this post is not going to be deep, or insightful. i mean, it's titled "coffee" for goodness sakes! okay, confession time: i don't like coffee. i want to like it, i really really do, but i just don't. and for me, that's often a bit of a problem.
coffee is more than just a drink. it's an invitation, a sense of comfort, camaraderie and friendship. it's a new beginning and sometimes an end. it brings people together, and lends itself to habit and routine.
but i would rather just have a bottle of water or a glass of grape juice (truly, the world needs more grape juice). and before you suggest it, i don't really like tea either. i mean, it's fine, i'll drink a cup of classic orange pekoe with lots of milk and sugar - but it doesn't do much for me.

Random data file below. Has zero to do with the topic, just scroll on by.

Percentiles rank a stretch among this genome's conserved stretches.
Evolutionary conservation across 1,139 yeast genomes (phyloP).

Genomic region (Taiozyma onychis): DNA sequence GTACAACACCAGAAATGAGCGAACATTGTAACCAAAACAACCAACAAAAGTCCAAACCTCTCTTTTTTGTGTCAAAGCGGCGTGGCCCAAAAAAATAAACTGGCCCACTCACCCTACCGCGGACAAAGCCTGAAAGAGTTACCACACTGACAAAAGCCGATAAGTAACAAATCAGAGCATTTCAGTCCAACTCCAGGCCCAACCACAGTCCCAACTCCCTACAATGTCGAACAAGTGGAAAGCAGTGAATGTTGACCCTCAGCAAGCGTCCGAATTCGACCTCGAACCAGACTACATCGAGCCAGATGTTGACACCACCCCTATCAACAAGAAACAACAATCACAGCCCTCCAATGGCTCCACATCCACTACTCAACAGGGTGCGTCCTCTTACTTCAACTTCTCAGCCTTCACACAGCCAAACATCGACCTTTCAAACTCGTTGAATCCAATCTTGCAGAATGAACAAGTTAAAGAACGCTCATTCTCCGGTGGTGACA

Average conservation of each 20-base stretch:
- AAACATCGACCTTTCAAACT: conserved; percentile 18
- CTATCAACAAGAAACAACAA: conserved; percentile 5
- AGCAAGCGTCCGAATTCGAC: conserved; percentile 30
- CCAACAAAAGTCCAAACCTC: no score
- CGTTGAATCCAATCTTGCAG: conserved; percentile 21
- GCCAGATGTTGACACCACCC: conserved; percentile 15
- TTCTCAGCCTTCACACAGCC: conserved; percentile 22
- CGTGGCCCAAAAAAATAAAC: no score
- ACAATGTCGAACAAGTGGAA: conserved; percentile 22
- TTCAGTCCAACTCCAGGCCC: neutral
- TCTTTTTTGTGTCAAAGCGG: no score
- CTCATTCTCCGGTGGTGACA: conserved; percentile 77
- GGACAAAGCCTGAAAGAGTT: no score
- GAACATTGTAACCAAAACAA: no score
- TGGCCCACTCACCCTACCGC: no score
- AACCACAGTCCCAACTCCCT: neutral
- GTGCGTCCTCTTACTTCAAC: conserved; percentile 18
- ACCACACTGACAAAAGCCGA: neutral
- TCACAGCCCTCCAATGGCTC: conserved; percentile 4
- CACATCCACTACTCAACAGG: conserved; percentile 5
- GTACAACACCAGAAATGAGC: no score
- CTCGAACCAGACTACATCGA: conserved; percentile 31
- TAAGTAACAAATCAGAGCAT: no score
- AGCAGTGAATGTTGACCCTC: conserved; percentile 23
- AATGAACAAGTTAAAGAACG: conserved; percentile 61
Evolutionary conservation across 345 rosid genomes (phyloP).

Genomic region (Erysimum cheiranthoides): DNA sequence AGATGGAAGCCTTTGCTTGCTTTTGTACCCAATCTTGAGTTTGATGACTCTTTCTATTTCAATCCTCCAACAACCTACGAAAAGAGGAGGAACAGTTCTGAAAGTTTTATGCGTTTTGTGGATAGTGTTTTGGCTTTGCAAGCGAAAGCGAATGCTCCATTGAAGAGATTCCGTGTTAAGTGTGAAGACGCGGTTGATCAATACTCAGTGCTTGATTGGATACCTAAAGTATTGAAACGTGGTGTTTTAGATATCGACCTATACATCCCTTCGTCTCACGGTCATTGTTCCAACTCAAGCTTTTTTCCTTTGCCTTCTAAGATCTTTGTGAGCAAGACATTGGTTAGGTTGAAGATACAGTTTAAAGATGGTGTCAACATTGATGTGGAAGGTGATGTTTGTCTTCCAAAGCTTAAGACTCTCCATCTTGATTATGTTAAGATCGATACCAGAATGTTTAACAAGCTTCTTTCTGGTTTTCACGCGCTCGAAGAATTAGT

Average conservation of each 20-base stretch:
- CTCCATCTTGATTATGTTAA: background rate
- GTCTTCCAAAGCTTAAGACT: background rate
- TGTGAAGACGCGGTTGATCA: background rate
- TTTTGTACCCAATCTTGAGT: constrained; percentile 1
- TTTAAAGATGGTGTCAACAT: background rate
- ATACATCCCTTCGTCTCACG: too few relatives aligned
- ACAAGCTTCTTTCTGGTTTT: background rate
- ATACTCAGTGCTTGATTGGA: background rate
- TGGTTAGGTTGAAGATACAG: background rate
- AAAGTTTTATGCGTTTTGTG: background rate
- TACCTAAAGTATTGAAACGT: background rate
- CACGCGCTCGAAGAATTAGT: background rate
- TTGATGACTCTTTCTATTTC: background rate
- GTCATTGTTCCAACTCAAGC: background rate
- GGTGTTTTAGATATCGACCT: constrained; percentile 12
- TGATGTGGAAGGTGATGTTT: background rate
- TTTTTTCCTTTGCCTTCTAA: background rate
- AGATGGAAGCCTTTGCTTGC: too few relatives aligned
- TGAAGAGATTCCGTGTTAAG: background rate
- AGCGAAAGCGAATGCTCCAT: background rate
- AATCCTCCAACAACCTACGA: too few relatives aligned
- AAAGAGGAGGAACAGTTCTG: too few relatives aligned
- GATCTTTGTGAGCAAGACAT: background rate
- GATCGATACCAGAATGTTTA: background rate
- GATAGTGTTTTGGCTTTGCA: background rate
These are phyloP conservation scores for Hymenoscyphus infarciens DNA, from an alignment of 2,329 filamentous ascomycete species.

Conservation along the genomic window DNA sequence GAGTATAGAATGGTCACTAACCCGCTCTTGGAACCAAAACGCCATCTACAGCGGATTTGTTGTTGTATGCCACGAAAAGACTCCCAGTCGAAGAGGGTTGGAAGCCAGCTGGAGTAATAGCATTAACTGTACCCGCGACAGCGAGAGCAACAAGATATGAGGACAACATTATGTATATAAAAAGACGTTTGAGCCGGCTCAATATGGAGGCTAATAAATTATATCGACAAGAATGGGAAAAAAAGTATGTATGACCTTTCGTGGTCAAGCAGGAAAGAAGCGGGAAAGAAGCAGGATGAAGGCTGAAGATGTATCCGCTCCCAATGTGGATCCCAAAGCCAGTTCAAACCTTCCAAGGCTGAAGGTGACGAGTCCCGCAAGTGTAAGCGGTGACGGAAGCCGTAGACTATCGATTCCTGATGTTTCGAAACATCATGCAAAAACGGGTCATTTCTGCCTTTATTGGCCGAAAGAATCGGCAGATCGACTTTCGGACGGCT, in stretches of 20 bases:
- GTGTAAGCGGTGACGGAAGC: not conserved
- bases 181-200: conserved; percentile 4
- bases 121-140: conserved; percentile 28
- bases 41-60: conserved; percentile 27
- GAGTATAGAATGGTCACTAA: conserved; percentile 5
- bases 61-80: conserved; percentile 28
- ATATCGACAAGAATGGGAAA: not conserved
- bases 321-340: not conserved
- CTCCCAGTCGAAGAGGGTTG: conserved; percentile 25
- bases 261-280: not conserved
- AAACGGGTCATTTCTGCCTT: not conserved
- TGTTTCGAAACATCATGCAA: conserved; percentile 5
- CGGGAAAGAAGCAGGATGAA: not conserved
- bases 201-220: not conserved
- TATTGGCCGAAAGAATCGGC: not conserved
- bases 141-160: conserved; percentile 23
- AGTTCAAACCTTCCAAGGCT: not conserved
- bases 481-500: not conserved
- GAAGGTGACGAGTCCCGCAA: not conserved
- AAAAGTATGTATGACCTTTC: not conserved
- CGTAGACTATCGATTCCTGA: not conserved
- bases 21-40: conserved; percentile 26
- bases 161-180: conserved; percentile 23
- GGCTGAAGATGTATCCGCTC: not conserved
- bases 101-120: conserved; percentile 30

the thing is, "do you want to meet for coffee" is probably the next most common cliche saying after "how's about this weather!?" one time i had a work meeting with someone i hadn't yet met in person. so we met at a coffee shop and in order to refrain from feeling awkward and fidgety, i knew i had to order something. on the menu they had 20 different coffee types and two teas. i ordered a tea and my goodness - it was so disgusting! but of course i didn't want to be rude or weird and so i had to keep sipping at it and trying not to cringe each time.
and i totally feel like i'm lying when i say "let's go for coffee" and then we get there and i don't have a coffee. but saying something else like "want to meet for hot chocolate" seems so random, juvenile and downright distracting. or on the other side of the coin, if i invite a friend for coffee, just as another way of asking her to hang out, she'll know i don't drink it and immediately ask "do you like coffee now??" and then we have to have a whole Conversation about it.
geez louise! i wonder if this is how people in england feel who don't like tea.